Telescope & observatory


 The telescope

In August 2009 I obtained a Sky Watcher Newtonian reflecting telescope, 254mm (10 inch) aperture, f/4.8 (so the focal length is 254 x 4.8 = 1,219mm).

It mounted on my existing HEQ5 equatorial mount with just one small snag: I needed a longer rod for the counter-balance weights to avoid having to put excessive weights on. The telescope weighs about 15kg and I needed 25kg to balance it with my EOS camera on it; as a temporary measure I visited a sports shop for extra weights. Longer rods are available and I have now received one. It enables me to use only 10kg of balance weights, putting less strain on the mount.

Another slight snag at first was that it was not immediately obvious how to attach my SLR camera (Canon EOS 5D MkII). The focal plane of the telescope, after reflection from the secondary mirror, is quite close to the tube. That is fine for focussing eyepieces but the camera body needs about 50mm more distance. The telescope was advertised as having a direct SLR connection but there was no documentation explaining what was intended. I eventually noticed that the 2x Barlow lens included with the instrument has a screw thread at its exit end. A little experimenting showed that my Canon fitting T-mount, that I already had for my Meade ETX, would screw onto the Barlow lens. So that must be the intended method of camera attachment. The method is called negative projection (see, eg, Covington's book, "Astrophotography for the amateur"). It makes the effective focal length somewhat larger (by about 2 times) and the f-ratio correspondingly smaller. Never mind, the f-ratio is less significant in astro- than in ordinary photography; what matters is the light gathering capability of a decent sized primary mirror. My first images with this set-up showed that I can photograph stars down to magnitude 16.5 even from my light-polluted suburban site.

Here is a picture of the scope:

 Telescope documentation

No manual of any kind was provided with either my HEQ5 mount or my SkyWatcher telescope. I think that is appalling considering their cost. A Google search found a manual at but that still lacks a lot of important detail. I have therefore written a page about my own discoveries of how to use the various parts of the telescope, linked here

 The observatory

Subsequently I installed an observatory dome at my rural observing site. I first had to get a very solid concrete base made, with armoured cable coming up through it to bring mains power from the house 40m away.

Gary and Dave from Pulsar Observatories delivering...

...and installing...

...the observatory.

I then had to wait at least a day for the sealant in the joints to harden. After that I installed the rubberised floor and telescope:

The floor tiles were pre-cut but a couple of them needed a little trimming to fit. I also had to cut slots in 4 of the tiles to fit around the joint flanges in the walls. It was really quite easy to do. The whole floor took less than half an hour to lay.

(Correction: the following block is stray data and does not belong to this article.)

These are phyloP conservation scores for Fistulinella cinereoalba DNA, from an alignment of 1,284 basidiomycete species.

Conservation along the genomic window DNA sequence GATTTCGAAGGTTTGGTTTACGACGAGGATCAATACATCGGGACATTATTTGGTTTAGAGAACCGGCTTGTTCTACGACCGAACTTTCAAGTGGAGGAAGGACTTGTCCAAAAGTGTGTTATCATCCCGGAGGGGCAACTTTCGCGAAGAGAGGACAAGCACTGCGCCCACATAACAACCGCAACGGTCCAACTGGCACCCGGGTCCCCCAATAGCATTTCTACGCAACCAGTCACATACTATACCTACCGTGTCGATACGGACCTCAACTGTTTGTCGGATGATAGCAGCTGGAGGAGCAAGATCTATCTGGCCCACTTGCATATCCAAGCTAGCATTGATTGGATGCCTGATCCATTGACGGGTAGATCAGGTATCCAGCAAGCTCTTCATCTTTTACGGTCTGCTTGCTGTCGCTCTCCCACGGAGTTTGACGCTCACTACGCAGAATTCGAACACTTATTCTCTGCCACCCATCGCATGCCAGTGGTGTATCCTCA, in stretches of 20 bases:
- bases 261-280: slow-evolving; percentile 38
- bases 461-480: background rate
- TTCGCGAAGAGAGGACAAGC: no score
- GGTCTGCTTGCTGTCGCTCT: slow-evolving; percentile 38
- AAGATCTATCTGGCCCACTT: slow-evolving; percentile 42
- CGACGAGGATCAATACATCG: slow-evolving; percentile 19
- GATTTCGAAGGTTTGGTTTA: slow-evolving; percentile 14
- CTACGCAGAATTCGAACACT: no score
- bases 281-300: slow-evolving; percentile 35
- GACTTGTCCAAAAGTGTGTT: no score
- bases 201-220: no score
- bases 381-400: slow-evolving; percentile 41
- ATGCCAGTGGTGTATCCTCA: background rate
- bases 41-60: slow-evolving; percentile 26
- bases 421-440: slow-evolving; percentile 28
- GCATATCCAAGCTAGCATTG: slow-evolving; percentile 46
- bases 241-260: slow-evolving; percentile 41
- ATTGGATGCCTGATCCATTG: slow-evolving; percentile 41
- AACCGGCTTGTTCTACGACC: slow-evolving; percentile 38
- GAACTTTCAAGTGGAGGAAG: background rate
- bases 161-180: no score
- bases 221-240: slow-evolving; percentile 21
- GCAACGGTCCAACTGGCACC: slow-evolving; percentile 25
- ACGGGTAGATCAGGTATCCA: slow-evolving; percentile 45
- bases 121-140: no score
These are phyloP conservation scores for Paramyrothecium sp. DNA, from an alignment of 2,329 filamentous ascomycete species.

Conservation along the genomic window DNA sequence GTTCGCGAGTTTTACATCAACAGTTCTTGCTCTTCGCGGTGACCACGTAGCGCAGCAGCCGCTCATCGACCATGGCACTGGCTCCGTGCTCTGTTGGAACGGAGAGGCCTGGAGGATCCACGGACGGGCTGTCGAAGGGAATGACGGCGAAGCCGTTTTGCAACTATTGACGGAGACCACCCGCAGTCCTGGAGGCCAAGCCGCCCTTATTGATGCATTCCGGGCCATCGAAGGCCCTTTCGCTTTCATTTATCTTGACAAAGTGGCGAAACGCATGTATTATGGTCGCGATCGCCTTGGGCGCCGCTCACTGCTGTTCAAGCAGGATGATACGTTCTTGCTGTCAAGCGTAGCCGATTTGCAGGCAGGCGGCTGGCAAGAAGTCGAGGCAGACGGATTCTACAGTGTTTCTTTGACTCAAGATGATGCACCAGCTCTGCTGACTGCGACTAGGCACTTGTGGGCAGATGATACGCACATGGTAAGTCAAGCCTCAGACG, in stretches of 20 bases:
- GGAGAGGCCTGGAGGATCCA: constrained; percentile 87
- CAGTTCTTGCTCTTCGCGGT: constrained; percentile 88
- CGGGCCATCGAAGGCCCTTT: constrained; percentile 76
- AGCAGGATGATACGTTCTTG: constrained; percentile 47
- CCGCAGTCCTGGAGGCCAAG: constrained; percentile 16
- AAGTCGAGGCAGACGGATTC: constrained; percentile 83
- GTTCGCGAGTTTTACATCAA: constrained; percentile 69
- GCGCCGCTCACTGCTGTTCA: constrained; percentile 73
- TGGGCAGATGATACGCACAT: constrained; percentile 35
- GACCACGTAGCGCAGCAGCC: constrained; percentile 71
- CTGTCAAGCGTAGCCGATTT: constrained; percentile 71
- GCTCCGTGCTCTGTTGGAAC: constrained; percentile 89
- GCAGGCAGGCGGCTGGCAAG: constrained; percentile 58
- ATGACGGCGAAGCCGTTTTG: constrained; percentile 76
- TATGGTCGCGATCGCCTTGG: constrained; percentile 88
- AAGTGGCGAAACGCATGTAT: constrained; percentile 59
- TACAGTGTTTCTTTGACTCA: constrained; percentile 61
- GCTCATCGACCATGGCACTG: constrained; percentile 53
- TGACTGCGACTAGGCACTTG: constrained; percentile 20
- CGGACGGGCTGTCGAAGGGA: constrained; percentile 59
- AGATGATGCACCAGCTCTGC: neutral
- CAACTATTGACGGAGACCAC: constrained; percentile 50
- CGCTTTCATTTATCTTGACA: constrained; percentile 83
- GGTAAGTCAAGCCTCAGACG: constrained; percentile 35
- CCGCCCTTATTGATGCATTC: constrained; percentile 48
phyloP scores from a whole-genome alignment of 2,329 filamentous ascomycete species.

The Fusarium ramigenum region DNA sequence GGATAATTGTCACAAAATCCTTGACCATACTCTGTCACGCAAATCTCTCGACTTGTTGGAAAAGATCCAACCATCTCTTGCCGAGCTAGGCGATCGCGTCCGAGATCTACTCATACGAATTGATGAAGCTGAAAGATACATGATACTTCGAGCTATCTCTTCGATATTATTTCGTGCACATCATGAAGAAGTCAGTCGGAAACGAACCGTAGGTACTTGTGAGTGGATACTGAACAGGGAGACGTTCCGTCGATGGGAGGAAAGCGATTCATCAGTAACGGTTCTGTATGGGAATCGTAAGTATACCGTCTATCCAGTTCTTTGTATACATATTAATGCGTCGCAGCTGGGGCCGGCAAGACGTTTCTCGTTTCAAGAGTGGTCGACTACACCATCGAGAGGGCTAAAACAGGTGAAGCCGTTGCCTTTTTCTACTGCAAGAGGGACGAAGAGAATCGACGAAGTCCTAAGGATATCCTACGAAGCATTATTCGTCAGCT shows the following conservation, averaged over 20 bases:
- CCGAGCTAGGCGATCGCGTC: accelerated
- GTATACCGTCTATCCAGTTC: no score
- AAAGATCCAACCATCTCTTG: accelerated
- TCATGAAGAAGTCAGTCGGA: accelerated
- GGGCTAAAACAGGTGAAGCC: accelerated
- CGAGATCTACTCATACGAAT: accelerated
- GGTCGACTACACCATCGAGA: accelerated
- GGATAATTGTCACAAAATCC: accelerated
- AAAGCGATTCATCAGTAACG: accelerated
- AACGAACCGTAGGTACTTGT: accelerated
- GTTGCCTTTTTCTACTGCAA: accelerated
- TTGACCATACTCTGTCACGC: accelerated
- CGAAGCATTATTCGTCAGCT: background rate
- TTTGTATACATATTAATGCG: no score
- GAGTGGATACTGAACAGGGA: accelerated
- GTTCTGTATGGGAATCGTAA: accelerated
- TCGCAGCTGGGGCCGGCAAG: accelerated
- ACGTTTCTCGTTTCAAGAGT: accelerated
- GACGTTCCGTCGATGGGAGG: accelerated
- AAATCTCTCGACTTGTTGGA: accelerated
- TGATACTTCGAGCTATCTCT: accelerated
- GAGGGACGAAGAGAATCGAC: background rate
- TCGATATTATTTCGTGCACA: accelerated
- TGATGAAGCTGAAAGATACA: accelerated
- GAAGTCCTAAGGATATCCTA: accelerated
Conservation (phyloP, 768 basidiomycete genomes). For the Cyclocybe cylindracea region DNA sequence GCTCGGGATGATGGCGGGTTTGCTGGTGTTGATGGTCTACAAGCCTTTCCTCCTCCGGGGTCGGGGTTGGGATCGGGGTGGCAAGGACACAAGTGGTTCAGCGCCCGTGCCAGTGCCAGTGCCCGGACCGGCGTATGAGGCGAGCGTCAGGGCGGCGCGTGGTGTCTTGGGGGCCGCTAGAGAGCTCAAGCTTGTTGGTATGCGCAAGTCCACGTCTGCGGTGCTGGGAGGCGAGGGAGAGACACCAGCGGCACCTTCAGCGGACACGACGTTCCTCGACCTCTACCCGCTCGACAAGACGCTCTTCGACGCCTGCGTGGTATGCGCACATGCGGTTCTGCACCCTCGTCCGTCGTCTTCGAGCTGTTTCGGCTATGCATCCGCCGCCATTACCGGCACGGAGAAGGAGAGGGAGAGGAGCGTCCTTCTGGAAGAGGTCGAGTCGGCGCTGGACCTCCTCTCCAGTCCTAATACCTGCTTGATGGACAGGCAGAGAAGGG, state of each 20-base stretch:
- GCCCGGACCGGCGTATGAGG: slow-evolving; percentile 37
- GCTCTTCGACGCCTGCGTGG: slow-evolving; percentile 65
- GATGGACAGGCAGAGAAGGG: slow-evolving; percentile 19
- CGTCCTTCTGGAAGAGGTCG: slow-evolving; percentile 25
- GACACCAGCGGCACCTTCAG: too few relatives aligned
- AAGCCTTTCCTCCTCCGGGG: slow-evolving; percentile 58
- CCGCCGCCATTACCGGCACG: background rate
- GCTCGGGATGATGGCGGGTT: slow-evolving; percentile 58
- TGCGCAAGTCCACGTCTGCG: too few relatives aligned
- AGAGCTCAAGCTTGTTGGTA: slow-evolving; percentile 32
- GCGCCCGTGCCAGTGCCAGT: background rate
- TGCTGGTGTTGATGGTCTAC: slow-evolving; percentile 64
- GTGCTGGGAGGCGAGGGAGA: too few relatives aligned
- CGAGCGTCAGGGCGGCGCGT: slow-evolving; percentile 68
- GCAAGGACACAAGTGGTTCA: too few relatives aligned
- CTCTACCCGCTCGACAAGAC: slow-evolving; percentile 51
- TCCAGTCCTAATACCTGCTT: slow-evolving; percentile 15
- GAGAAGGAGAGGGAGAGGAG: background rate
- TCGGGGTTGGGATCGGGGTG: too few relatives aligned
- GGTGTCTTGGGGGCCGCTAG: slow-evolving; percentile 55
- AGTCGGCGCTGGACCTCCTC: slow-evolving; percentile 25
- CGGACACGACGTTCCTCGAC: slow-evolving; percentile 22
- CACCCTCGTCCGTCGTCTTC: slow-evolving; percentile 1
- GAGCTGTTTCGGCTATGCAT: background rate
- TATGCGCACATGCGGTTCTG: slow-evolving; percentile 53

Here are some views taken with a 15mm fish-eye lens:

You can see the power supply for the tripod but you cannot see the mains cable to that because it lies in a channel under the floor, as planned.

Technical advantages of having the observatory are:

Both of those factors should make for better photographs because star images will move around less during each exposure.

Practical advantages possibly exceed those:

Disadvantages are apparent too, because the observatory wall limits how low towards the horizon I can point the telescope. I have already raised the tripod legs higher than I originally intended. The trade off is that I have to use steps more to get up to the eyepiece and camera.

I intend to keep the tripod rather than getting a pillar, even though I had the centre of the concrete base made stronger for a possible pillar. The tripod is very rigid and I can conveniently keep boxes of eyepieces and filters, my flat box, and other equipment under it.


 Observatory by moonlight

Canon EOS 5D MkII ISO1600 233x32s
Sigma 17-35mm lens @ 35mm f/5.6
2011 Nov 6 19:09-21:44 UT
From Rookhope 54.8N 2.1W 330m asl. Rural, almost no light pollution (3 Bortles)

Processing this, to combine 233 half-minute images, provided an opportunity to add another option to GRIP. The camera was stationary but simply averaging the images would cause the stars to fade away to nothing against the bright moonlit sky. It was necessary to detect the stars in each frame and boost their pixel brightnesses by 233 (the number of frames) before adding each exposure into the accumulator. Once I had decided to do that, it was easy enough using my existing Java library for GRIP. A new version of GRIP including this star-trail capability will be available for download soon.

It would have been possible to create the trails using ISO 100 (4 stops down in sensitivity) and 2 minute exposures (4 stops up in exposure time) but I wanted to use the frames to make a video too, so I wanted to keep trails short in each frame. That was successful and I might show the video here at some stage.


 Jupiter in Aries (observatory)

I did a little light painting with a red torch during this single exposure, to show the telescope in the observatory.

Canon EOS 5D MkII ISO1600 32s
Sigma 17-35mm lens @ 35mm f/5.6
2011 Nov 6 21:55 UT
From Rookhope 54.8N 2.1W 330m asl. Rural, almost no light pollution (3 Bortles)

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